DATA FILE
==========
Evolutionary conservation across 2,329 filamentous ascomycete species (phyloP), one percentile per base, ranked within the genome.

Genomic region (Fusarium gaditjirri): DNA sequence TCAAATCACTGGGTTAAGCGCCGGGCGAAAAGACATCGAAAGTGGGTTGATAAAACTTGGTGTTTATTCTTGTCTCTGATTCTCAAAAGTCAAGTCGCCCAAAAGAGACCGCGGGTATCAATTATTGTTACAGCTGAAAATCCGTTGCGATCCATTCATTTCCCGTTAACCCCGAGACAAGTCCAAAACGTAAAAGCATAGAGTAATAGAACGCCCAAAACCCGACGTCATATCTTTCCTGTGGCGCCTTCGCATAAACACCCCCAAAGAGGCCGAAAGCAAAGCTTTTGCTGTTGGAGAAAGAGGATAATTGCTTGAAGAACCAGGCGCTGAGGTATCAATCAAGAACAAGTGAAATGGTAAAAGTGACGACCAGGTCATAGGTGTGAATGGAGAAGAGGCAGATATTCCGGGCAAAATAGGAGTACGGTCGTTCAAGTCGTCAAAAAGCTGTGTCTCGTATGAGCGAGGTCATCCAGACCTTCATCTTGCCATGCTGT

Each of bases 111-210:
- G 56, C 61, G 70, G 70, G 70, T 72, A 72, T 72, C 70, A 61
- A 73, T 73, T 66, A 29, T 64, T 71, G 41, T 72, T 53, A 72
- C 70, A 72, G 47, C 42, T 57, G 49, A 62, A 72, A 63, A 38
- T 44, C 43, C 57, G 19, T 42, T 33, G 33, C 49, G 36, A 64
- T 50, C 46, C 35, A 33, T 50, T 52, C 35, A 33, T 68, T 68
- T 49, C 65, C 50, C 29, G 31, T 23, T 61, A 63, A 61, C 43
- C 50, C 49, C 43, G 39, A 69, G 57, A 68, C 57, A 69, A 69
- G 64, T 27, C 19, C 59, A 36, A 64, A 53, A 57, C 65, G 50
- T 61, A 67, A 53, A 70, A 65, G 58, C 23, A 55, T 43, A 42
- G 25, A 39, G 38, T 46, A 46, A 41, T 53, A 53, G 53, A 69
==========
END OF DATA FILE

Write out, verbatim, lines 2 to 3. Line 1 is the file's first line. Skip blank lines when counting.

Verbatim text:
Genomic region (Fusarium gaditjirri): DNA sequence TCAAATCACTGGGTTAAGCGCCGGGCGAAAAGACATCGAAAGTGGGTTGATAAAACTTGGTGTTTATTCTTGTCTCTGATTCTCAAAAGTCAAGTCGCCCAAAAGAGACCGCGGGTATCAATTATTGTTACAGCTGAAAATCCGTTGCGATCCATTCATTTCCCGTTAACCCCGAGACAAGTCCAAAACGTAAAAGCATAGAGTAATAGAACGCCCAAAACCCGACGTCATATCTTTCCTGTGGCGCCTTCGCATAAACACCCCCAAAGAGGCCGAAAGCAAAGCTTTTGCTGTTGGAGAAAGAGGATAATTGCTTGAAGAACCAGGCGCTGAGGTATCAATCAAGAACAAGTGAAATGGTAAAAGTGACGACCAGGTCATAGGTGTGAATGGAGAAGAGGCAGATATTCCGGGCAAAATAGGAGTACGGTCGTTCAAGTCGTCAAAAAGCTGTGTCTCGTATGAGCGAGGTCATCCAGACCTTCATCTTGCCATGCTGT

Each of bases 111-210: